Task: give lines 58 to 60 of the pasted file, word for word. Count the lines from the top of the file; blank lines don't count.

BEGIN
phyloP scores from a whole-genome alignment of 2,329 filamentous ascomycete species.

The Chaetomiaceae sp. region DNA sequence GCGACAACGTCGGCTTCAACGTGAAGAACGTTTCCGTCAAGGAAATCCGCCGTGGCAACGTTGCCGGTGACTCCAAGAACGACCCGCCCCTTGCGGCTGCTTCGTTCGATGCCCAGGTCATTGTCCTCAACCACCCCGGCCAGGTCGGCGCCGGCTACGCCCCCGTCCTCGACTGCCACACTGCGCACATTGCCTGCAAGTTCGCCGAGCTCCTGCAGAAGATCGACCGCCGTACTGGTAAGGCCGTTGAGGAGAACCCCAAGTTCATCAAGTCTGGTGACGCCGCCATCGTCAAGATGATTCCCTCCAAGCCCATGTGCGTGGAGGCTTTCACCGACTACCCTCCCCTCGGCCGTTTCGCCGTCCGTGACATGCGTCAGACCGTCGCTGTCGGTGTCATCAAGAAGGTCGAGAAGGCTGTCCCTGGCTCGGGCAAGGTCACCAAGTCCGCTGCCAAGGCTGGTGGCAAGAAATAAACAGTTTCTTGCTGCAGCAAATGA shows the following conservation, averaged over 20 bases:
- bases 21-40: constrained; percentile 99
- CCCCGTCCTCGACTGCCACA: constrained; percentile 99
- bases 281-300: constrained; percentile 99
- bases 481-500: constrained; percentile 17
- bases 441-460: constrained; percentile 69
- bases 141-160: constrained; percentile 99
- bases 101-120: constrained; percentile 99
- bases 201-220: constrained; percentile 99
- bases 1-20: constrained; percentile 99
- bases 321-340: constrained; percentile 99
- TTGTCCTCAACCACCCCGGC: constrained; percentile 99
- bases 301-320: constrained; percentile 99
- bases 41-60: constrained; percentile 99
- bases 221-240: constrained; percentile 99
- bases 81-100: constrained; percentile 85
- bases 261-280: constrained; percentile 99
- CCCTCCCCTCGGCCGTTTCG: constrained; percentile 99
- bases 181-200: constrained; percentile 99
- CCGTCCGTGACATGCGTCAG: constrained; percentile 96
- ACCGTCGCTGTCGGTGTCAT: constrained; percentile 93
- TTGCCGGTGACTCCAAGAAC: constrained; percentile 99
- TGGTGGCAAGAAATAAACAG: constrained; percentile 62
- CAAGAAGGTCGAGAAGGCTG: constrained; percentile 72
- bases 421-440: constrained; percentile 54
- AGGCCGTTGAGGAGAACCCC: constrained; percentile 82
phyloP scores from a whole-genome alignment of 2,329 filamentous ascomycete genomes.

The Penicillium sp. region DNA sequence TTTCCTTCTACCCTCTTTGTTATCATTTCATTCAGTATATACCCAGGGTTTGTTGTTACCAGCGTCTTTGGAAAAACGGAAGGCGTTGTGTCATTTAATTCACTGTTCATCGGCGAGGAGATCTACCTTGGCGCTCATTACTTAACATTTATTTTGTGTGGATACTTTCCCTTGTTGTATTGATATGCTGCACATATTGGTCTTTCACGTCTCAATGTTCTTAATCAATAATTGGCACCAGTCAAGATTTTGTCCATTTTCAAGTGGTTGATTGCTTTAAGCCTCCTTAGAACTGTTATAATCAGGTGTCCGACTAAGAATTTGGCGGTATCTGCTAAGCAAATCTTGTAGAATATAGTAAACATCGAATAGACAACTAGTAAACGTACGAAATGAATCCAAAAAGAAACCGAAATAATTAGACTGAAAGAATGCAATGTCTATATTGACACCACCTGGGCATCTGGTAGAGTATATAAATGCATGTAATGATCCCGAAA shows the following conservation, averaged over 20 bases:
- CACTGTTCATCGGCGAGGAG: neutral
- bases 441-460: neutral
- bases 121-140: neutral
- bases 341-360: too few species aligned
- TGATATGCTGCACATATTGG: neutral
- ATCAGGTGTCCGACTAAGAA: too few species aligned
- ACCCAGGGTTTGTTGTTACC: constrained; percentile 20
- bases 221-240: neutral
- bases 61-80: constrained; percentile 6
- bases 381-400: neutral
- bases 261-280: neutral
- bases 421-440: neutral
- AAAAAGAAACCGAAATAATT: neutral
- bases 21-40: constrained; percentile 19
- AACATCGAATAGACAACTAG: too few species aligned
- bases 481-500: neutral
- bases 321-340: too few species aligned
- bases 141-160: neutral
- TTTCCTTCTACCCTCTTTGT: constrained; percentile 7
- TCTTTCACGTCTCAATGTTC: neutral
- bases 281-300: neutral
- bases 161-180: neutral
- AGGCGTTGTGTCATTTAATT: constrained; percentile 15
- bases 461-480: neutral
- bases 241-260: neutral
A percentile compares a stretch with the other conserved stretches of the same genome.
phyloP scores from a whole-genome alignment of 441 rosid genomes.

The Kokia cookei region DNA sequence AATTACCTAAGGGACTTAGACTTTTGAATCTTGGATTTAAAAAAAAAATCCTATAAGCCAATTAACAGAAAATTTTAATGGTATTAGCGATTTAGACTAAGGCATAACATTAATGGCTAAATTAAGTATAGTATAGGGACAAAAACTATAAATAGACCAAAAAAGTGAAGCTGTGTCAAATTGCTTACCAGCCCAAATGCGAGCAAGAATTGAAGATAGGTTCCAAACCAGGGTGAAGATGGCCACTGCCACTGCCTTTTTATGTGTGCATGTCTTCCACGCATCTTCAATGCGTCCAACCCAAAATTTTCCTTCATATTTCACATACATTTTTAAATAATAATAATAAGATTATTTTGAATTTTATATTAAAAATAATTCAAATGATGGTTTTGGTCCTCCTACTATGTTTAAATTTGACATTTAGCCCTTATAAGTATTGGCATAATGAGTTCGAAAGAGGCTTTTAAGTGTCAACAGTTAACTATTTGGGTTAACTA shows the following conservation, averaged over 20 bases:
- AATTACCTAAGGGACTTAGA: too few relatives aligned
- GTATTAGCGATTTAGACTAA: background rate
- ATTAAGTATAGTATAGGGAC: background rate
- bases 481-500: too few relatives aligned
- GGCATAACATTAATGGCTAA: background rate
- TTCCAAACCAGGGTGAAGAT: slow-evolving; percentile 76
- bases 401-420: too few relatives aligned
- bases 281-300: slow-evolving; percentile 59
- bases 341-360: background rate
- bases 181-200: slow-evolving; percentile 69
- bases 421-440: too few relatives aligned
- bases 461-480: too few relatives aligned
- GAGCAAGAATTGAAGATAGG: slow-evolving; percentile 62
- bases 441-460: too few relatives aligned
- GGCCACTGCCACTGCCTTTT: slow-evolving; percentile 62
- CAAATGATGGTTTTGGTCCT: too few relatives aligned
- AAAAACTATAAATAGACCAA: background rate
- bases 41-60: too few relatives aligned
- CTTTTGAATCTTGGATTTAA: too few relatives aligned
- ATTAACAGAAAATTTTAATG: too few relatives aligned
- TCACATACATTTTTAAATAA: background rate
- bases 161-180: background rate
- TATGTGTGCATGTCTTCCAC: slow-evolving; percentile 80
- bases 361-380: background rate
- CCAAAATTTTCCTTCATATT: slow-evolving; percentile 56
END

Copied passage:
- AATTACCTAAGGGACTTAGA: too few relatives aligned
- GTATTAGCGATTTAGACTAA: background rate
- ATTAAGTATAGTATAGGGAC: background rate